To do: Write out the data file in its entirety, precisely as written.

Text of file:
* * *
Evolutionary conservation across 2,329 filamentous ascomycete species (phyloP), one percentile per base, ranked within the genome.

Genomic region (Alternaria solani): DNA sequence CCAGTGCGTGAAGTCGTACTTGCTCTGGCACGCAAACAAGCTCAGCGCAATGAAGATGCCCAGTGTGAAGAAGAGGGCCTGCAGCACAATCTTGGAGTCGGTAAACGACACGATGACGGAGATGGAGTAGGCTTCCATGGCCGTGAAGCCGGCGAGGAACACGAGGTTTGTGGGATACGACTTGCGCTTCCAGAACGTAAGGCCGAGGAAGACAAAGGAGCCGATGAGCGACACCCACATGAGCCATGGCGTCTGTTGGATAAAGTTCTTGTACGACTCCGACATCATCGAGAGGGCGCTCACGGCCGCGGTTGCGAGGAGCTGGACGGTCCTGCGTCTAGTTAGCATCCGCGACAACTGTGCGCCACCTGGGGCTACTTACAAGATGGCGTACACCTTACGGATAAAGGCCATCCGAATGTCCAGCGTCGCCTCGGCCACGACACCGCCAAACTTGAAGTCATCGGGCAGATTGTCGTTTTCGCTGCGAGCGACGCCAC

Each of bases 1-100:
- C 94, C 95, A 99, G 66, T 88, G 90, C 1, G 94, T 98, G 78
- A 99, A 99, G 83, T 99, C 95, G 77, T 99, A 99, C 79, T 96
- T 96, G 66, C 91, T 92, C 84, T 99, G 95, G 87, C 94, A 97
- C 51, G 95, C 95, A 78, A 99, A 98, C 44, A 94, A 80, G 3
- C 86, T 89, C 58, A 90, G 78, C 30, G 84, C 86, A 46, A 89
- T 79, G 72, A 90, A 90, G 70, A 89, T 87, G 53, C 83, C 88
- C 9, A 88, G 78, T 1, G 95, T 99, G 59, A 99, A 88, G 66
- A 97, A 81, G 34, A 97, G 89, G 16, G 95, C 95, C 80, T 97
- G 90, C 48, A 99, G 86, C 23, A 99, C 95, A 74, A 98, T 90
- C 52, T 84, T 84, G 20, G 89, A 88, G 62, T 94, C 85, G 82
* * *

Evolutionary conservation across 2,329 filamentous ascomycete species (phyloP), one percentile per base, ranked within the genome.

Genomic region (Alternaria solani): DNA sequence CCAGTGCGTGAAGTCGTACTTGCTCTGGCACGCAAACAAGCTCAGCGCAATGAAGATGCCCAGTGTGAAGAAGAGGGCCTGCAGCACAATCTTGGAGTCGGTAAACGACACGATGACGGAGATGGAGTAGGCTTCCATGGCCGTGAAGCCGGCGAGGAACACGAGGTTTGTGGGATACGACTTGCGCTTCCAGAACGTAAGGCCGAGGAAGACAAAGGAGCCGATGAGCGACACCCACATGAGCCATGGCGTCTGTTGGATAAAGTTCTTGTACGACTCCGACATCATCGAGAGGGCGCTCACGGCCGCGGTTGCGAGGAGCTGGACGGTCCTGCGTCTAGTTAGCATCCGCGACAACTGTGCGCCACCTGGGGCTACTTACAAGATGGCGTACACCTTACGGATAAAGGCCATCCGAATGTCCAGCGTCGCCTCGGCCACGACACCGCCAAACTTGAAGTCATCGGGCAGATTGTCGTTTTCGCTGCGAGCGACGCCAC

Each of bases 1-100:
- C 94, C 95, A 99, G 66, T 88, G 90, C 1, G 94, T 98, G 78
- A 99, A 99, G 83, T 99, C 95, G 77, T 99, A 99, C 79, T 96
- T 96, G 66, C 91, T 92, C 84, T 99, G 95, G 87, C 94, A 97
- C 51, G 95, C 95, A 78, A 99, A 98, C 44, A 94, A 80, G 3
- C 86, T 89, C 58, A 90, G 78, C 30, G 84, C 86, A 46, A 89
- T 79, G 72, A 90, A 90, G 70, A 89, T 87, G 53, C 83, C 88
- C 9, A 88, G 78, T 1, G 95, T 99, G 59, A 99, A 88, G 66
- A 97, A 81, G 34, A 97, G 89, G 16, G 95, C 95, C 80, T 97
- G 90, C 48, A 99, G 86, C 23, A 99, C 95, A 74, A 98, T 90
- C 52, T 84, T 84, G 20, G 89, A 88, G 62, T 94, C 85, G 82